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Neuroimage. 2007;36 Suppl 2:T119-27. Epub 2007 Mar 31.

The neural basis for understanding non-intended actions.

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Department of Neuroscience, Section of Physiology, University of Parma, Via Volturno 31, 43100 Parma, Italy.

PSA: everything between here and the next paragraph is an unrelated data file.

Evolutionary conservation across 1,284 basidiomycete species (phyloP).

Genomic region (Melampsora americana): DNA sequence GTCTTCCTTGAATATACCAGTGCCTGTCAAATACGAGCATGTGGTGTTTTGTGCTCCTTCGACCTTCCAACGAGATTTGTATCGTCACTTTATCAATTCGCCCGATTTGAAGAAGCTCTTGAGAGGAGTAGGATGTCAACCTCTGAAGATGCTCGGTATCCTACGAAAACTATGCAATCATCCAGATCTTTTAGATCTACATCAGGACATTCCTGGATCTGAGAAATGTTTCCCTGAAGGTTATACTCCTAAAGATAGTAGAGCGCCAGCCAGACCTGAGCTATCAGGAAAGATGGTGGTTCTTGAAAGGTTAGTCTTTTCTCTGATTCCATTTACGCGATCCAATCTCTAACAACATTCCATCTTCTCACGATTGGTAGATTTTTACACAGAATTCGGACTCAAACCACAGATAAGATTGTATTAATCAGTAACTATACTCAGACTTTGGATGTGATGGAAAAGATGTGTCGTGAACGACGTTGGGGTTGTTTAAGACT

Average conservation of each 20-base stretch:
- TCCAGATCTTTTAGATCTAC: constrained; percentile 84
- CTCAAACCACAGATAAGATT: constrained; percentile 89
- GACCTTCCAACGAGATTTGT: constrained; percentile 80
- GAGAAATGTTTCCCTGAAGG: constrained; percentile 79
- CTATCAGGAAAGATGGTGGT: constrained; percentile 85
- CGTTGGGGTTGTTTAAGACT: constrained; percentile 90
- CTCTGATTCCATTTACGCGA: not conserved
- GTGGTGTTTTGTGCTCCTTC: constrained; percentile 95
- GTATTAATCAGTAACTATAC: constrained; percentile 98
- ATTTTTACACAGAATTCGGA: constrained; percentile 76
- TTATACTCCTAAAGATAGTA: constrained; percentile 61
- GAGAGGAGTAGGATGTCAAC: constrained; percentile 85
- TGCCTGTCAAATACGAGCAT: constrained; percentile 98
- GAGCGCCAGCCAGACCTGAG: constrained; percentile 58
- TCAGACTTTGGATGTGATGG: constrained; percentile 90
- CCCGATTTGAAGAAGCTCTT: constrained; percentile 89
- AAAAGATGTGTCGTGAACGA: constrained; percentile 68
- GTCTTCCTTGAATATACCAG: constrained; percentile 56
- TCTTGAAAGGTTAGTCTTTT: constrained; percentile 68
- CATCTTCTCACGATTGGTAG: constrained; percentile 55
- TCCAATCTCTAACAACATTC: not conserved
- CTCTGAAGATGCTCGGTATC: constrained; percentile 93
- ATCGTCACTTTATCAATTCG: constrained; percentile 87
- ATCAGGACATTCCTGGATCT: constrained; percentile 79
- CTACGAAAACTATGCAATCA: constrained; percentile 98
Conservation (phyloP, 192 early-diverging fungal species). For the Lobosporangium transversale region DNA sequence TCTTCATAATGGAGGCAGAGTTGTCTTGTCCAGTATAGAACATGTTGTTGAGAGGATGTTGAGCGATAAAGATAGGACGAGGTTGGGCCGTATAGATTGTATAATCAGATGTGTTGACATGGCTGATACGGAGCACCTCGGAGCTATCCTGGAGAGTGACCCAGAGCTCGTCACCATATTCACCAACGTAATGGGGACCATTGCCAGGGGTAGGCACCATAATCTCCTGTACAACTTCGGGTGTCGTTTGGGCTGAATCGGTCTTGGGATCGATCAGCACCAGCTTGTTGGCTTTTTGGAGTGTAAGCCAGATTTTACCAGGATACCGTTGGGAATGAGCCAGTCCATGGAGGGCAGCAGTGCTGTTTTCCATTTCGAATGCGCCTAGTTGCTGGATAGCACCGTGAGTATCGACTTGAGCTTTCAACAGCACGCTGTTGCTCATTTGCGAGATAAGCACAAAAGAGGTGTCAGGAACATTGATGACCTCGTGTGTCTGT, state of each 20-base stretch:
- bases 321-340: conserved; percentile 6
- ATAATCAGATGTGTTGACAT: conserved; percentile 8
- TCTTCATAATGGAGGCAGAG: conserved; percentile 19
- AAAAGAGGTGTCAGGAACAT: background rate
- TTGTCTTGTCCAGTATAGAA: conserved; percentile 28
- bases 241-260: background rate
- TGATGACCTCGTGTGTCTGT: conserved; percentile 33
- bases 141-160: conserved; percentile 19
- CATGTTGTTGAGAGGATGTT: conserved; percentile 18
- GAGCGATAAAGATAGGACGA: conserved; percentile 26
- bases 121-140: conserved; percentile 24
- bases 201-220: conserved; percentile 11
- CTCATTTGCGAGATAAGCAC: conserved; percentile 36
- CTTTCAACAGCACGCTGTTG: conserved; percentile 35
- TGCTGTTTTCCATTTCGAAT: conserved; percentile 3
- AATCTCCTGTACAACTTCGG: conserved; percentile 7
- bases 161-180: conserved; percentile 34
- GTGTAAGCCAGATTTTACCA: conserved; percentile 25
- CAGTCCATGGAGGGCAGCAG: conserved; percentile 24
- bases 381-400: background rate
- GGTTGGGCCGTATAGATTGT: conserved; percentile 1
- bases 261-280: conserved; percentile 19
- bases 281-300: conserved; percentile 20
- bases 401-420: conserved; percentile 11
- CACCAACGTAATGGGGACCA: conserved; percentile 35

We can often understand when actions done by others do or do not reflect their intentions. To investigate the neural basis of this capacity we carried out an fMRI study in which volunteers were presented with video-clips showing actions that did reflect the intention of the agent (intended actions) and actions that did not (non-intended actions). Observation of both types of actions activated a common set of areas including the inferior parietal lobule, the lateral premotor cortex and mesial premotor areas. The contrast non-intended vs. intended actions showed activation in the right temporo-parietal junction, left supramarginal gyrus, and mesial prefrontal cortex. The converse contrast did not show any activation. We conclude that our capacity to understand non intended actions is based on the activation of areas signaling unexpected events in spatial and temporal domains, in addition to the activity of the mirror neuron system. The concomitant activation of mesial prefrontal areas, known to be involved in self-referential processing, might reflect how deeply participants are involved in the observed scenes.

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